Lend Me Your Ears: All you need to know about making speeches and presentations Paperback – 2 Sep 2004
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"There was scarcely a single major speech, in my eleven years as leader of the Liberal Democrats that I mad without benefiting from Max's personal advice and help. 'Lend Me Your Ears' includes many new insights into the art of effective speaking, and will be invaluable to all those interested in making words count and using verbal communication to influence people." (Paddy Ashdown)
"Neither politicians nor business leaders can lead today without the ability to communicate effectively with audiences of all sizes and compositions. They have two choices: (1) be born with the ability, or (2) read Max Atkinson's books and learn." (Michael Sheehan, Speech coach to Clinton)
A groundbreaking, yet practical guide to the art of public speakingSee all Product description
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In the book common myths about what is necessary to a good presentation are convincingly exposed and all that is truly necessary is clearly explained. The section on rhetoric, which seems to be either a forgotten or maligned art these days, was exceptionally interesting and useful. Examples to back up the points are used throughout.
If you have to make a presentation or speech and you don't know where to start then this is the book you need.
Max is an acknowledged expert in public speaking, and brings his obvious experience to the book: all the way through you get the sense of experience coming through. His bias is towards political speeches, but there is enough in the book to be genuinely useful for any kind of speech. His specific area of interest is in rhetorical devices: things like contrasts, and analogies, and the like, that help get your point accross. On this territory he is excellent.
But this is just one chunk of the book. The other bits were less perfect, although all were very sound. His discussion on visuals was a bit muddled: swinging from exhortations to make bullet points appear one at a time in Powerpoint, to condemnation of words on slides at all.
The section on the use of the voice was good, and clear.
Where I think the book was weak was in two areas: firstly on body language. He rightly asserts that lots of the modern body-language hype is meaningless, but he never serious tries to talk about how body language can be another visual aid at the lecturn (compare the expressionate Tony Blair and paper-shuffling Gordon Brown for a good and poor body language speaker). He also never gives constructive suggestions for using the body to retain eye-contact, and other ways to command a stage seen in all the top-paid keynote speakers.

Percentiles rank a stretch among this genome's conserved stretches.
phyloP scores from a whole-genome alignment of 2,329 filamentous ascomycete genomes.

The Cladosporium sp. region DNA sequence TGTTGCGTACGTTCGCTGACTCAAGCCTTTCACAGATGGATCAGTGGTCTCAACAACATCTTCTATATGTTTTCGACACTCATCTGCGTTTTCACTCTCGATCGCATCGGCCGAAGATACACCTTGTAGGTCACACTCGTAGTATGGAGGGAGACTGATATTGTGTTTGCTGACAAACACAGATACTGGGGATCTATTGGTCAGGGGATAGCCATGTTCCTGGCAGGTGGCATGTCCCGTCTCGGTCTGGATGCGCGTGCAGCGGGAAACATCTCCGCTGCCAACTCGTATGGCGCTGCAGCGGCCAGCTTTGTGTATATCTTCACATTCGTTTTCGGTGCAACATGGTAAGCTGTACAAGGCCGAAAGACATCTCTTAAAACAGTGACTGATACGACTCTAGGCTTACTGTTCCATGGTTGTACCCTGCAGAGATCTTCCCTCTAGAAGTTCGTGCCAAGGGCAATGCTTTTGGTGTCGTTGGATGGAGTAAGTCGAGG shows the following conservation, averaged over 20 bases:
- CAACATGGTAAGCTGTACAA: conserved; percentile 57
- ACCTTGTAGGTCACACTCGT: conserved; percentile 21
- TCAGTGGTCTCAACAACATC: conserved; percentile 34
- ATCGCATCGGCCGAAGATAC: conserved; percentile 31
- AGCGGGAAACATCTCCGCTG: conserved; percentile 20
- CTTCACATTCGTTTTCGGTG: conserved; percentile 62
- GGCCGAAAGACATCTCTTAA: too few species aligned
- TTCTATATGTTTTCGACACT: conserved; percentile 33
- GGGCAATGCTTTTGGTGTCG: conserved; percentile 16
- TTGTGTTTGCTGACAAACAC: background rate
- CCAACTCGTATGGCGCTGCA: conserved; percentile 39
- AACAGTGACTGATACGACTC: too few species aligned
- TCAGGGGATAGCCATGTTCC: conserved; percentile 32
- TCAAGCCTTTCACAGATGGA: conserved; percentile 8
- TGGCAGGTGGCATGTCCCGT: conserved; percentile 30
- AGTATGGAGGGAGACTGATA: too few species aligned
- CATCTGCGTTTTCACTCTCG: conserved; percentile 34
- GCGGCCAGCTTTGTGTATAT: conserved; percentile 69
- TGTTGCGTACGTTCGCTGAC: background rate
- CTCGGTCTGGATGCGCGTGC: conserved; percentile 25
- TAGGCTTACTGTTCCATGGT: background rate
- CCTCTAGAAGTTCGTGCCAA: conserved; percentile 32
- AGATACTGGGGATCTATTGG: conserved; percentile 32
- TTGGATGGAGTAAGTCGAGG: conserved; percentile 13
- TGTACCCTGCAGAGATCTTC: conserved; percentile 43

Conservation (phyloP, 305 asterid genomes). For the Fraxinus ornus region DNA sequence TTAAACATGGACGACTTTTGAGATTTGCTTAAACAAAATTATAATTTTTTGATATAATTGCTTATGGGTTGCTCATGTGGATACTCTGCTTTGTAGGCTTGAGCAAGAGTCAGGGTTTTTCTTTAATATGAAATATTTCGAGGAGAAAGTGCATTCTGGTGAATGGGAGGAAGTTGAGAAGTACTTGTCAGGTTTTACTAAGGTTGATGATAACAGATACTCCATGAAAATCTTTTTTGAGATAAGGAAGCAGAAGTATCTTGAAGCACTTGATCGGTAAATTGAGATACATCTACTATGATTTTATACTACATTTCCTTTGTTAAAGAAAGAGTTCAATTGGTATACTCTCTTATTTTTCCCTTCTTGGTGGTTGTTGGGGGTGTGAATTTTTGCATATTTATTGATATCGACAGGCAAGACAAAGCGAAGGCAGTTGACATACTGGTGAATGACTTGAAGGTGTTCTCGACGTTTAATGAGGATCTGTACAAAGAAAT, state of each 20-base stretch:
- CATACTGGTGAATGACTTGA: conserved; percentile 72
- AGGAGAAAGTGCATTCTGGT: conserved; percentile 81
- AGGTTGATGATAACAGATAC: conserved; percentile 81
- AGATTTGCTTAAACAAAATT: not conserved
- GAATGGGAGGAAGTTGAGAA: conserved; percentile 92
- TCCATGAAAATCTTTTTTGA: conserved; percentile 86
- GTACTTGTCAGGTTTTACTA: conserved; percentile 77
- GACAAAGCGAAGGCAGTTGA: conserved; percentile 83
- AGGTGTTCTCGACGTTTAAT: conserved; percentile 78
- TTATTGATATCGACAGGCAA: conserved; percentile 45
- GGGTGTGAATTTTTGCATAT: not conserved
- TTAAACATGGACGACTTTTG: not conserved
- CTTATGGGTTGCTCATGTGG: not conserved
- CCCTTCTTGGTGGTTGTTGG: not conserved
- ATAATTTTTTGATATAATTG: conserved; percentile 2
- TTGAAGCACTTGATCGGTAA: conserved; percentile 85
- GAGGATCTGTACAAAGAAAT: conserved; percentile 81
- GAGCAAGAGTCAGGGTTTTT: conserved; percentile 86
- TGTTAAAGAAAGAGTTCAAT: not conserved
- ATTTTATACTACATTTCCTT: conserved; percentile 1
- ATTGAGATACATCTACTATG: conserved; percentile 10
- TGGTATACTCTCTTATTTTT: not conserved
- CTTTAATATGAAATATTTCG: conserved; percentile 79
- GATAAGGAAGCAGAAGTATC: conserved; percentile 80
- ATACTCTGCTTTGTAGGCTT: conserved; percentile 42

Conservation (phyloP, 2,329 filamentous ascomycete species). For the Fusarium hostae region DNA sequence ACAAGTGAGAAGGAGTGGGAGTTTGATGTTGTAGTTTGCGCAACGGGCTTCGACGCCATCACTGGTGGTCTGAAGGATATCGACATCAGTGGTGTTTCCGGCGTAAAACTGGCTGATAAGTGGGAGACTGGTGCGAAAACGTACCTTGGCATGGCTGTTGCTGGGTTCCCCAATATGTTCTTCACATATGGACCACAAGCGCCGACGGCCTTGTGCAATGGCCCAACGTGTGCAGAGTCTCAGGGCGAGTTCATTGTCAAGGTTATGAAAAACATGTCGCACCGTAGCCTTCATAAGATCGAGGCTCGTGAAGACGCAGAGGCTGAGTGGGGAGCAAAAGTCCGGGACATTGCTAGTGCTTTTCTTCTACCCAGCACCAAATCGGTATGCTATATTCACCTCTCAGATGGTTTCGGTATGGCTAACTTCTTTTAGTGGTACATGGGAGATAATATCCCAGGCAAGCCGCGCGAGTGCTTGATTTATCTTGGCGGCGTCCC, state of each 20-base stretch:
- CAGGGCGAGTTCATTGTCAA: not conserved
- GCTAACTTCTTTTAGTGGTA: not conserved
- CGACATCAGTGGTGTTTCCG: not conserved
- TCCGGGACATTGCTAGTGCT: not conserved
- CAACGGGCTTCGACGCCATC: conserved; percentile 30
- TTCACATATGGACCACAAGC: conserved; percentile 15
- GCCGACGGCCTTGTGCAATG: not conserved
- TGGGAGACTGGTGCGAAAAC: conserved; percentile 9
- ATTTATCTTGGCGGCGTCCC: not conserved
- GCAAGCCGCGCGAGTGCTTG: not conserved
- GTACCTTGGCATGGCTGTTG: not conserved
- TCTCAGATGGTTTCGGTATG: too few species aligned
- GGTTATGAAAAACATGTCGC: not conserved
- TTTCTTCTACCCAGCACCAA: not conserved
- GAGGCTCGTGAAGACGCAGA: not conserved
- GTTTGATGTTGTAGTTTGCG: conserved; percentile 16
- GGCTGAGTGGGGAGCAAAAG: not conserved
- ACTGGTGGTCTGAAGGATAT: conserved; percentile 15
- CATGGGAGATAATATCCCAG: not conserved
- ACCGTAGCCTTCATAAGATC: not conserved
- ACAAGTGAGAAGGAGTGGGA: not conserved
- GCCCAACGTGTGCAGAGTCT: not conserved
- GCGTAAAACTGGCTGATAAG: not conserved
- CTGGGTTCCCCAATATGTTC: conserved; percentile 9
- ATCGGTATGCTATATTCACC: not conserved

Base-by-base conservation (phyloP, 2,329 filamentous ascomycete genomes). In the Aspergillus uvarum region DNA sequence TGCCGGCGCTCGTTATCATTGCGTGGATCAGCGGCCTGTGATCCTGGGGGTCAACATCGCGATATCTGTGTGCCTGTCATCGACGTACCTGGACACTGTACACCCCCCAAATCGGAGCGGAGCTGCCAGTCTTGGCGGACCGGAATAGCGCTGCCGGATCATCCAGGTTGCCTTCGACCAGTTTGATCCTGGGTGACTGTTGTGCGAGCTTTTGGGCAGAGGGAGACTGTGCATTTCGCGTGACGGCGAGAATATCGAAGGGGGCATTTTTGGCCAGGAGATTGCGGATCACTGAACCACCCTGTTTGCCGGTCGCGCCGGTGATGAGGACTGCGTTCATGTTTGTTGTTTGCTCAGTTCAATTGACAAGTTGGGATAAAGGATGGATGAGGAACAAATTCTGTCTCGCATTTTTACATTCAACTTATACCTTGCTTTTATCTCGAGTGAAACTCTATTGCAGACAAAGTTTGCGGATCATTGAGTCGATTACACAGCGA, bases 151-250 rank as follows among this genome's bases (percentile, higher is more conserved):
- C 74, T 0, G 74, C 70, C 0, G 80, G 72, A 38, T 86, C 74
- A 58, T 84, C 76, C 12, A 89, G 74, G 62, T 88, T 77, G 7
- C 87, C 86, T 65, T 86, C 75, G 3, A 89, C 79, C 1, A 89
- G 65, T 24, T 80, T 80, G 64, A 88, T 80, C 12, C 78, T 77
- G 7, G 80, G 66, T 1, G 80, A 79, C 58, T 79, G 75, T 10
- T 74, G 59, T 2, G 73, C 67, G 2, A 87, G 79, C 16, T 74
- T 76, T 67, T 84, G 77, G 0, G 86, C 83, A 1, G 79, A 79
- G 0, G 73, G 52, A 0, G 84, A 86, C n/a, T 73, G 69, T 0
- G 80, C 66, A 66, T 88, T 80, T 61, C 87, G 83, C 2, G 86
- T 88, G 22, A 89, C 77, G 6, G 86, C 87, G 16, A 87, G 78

And secondly I think it was weak in terms of structuring the speech. Rhetorical devices are only one part of rhetoric. The construction of an argument is also crucial, and it would have helped to understand how to put the whole speech together in a more concrete way that 'pre-introduction, introduction, main-bit, summary, conclusion'. The structuring of the speech section was very week I felt, and I really wanted to know more.
I'm not an expert by any means, and despite the fact that I didn't learn some things I was very keen to learm, I did get a lot from the book. It is very readable, and I would recommend it.
I am a mainly self taught trainer and speaker who, at the age of 66, gained a PGCE in the Post Compulsory Education and Training Sector as part of a retirement plan to set up as training consultant. Reading this book was an absolute breath of fresh air to me as I mentally ticked off all the things I've got wrong over the years and which are so eloquently dealt with in the book. If only I'd had a copy of it all those years ago!!!
With the tag of "Professor" Max could be forgiven for taking an academic stance in his writing and it came as a pleasant suprise to discover how clearly he explains himself in such a down to earth manner.
I shall be happy to recommend this book to anyone who has an interest in making presentations and congratulate Max on a super piece of work.
As a CEO I have sat through so many turn-off presentations by people I know to be literate and interesting. This book demonstrates how unnecessary this is, and that one does not have to be a "born speaker" to make lively, interesting, really effective presentations.
It is completely practical in identifying the tried and tested techniques which have served the great communicators down the ages, all of which are easily learned and applied. It is also first class on how to use (but not overuse) modern computer aids to great effect.
No wonder speechwriters to Presidents Reagan and Clinton say the author Professor Max Atkinson is the speechwriters Guru."
Throughout I have read any book on oratory that I can lay my hands on and Max Atkinson's "Lend Me Your Ears" is by far the best.
All the others I have read whilst helpful, are spoilt by containing some advice that is conterproductive and conflicts with my own experience on how audiences behave. I have not been able to reccommend them.
I had planned, in my retirement to write the perfect book on public speaking. I will now have to find something else to do!
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